A lone blade decides the fate of a nation... (1剣は国の運命を決定する)
That is the principle that we have always lived by. I do not pretend to understand the greater workings of the world, for that is not my intended purpose. I was born and forged as a blade. One that will never see the light of day.
Tonight I was called from across a distant land, to travel to a forgotten castle. Here, away from all things mundane, sits a lord who views himself as a mortal god. He does not speak to his people; he does not show his face. Instead he allows his chosen 'angels' to rule the nation in his stead.
This has led to severe unrest in some provinces and for the sake of maintaining the greater peace, the shadow of fire (火災影) has decided that we will strike him down. If one man's blood can save the lives of many, then he should be glad to have it spilled. These were the words that I was left with, as I journeyed from my village to seek out this 'God'.
I found him in the quiet of the night, meditating within the confines of an ancient and forgotten castle. He was seated in its centre, perhaps symbolic of being its core. Yet his guards were complacent and most were lax. Slovenly might be the right word to use, for many were sleeping instead of protecting their lord.
Indeed, I wondered, who could have possibly seen it? That death would be coming for him on such a calm and peaceful night (死は今夜あなたのために来る)
Quietly, I crept into the darkness beneath the castle's heavy roof. Slowly, I ascended it without making a sound: no tiles cracked beneath my feet; nor did the wind shiver at my touch. I was light as a feather and my steps as quick.
His guards died silently as I progressed through the castle. Each one I returned to the embrace of the shadows. And there they would lie forgotten until the light of the morning came.
A snap of the neck was all it took while the many guardsmen slept, but those that walked felt the sting of my blade as it passed through their necks. In the dim glow of the candlelight, blood was always slow. It shifted through the air in tiny spheres, as the head rolled from the body...
Eventually, I arrived within the 'God's' chamber and he seemed, at the time, to be doing calligraphy. What words could he be painting onto the paper? This I couldn't help but wonder as I approached him.
"You are as loud as thunder, (あなたは、雷のように騒々しいです)" the 'God' growled, his back still turned toward me. Immediately I froze, wondering how he could have known. The 'God' continued to paint with his brush, his back turned as he addressed me. He did not appear the least bit concerned about my presence...
"My guards, you killed them all. I could hear as their hearts fell silent. It is strange for the night to be so quiet. Do you not agree shinobi?" He asked me.
Again, I remained silent.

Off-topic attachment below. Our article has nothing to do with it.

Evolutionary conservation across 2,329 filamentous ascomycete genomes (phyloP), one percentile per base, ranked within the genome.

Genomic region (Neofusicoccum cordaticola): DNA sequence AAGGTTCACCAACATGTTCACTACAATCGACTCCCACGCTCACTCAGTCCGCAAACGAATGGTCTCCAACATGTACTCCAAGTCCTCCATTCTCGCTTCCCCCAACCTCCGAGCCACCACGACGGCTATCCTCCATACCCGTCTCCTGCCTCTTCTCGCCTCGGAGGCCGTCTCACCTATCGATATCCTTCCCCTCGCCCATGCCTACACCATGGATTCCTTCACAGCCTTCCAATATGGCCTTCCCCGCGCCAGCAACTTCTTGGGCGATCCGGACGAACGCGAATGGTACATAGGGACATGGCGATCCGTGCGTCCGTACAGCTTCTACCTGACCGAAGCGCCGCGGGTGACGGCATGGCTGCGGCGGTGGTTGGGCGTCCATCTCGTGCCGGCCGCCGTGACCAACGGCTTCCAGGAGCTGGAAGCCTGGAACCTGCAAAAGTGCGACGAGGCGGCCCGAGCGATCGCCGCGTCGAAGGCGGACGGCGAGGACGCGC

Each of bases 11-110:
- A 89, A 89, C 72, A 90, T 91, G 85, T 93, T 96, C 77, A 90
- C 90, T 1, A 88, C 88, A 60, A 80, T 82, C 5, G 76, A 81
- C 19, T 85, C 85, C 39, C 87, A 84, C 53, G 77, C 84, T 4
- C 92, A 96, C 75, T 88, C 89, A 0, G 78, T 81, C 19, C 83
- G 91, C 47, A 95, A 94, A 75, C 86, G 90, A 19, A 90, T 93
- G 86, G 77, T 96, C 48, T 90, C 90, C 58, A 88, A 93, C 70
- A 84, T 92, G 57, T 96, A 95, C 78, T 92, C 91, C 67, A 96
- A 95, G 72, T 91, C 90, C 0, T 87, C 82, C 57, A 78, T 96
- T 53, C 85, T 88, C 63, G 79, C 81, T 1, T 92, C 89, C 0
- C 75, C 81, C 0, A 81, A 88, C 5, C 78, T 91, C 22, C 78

"You do not need to talk; I am not interested in your words. Tonight, you will kill me. Tonight you will carry out the instructions from your, grand shadow or whoever else has sent you; but I ask you this. Can a blade understand the responsibility of its actions? Can you understand the governance of a nation? You are like a young child, one who does not know his purpose. He listens to his parents, but he has never grown beyond that. You will kill me, but you will be a lesser man."
And in the end, he was right. I slaughtered him, for that was my duty. A single stroke of my wakizashi and he was gone. Yet, his final words made me question the deeds that I had done here. He was right in a sense, for I did not know the true responsibility of my actions. I was acting based on what I had been told, but I had never asked for the answer myself.
For the first time in my life I felt, unsure, disturbed. My heart would not quiet itself and the scene felt wrong. Where once the shadows would have welcomed me; now they seemed eerily cold. I reviewed my actions hastily, trying to find the error: I had begun my steps perfectly, my swing was not slow. He had died painlessly, as my blade bit into his throat. I reviewed the moment of his flesh separating, blood squirting in tiny spritz as his head tumbled from his shoulders. The bone was cleanly cut, perfectly straight; there was no outburst of air or needless thrashing. No error could be found in the stroke. So why did it feel wrong?
In my mind, my first solution was to seek the advice of the shadow of fire: my lord and master. Yet that would have been exactly as the false 'God' predicted. I would be no different than a child, running to his parent for comfort. I would not have understood my own actions and that would have brought me suffering...
In the end, I found myself drawn toward the script that the 'God' had been painting. It called to me, suggesting that I needed to read it. Yet reading it here was not ideal, not while the morning came to wash the shadows away.
And so, I fled into the depths of the night. His script carried in my arms like a baby, or perhaps like a child holding a precious gift. If I was to become a man, if I was to have the shadows accept me once again. Then first I would need to understand the weight of my actions and decide for myself: was I truly a shinobi or merely a naked blade?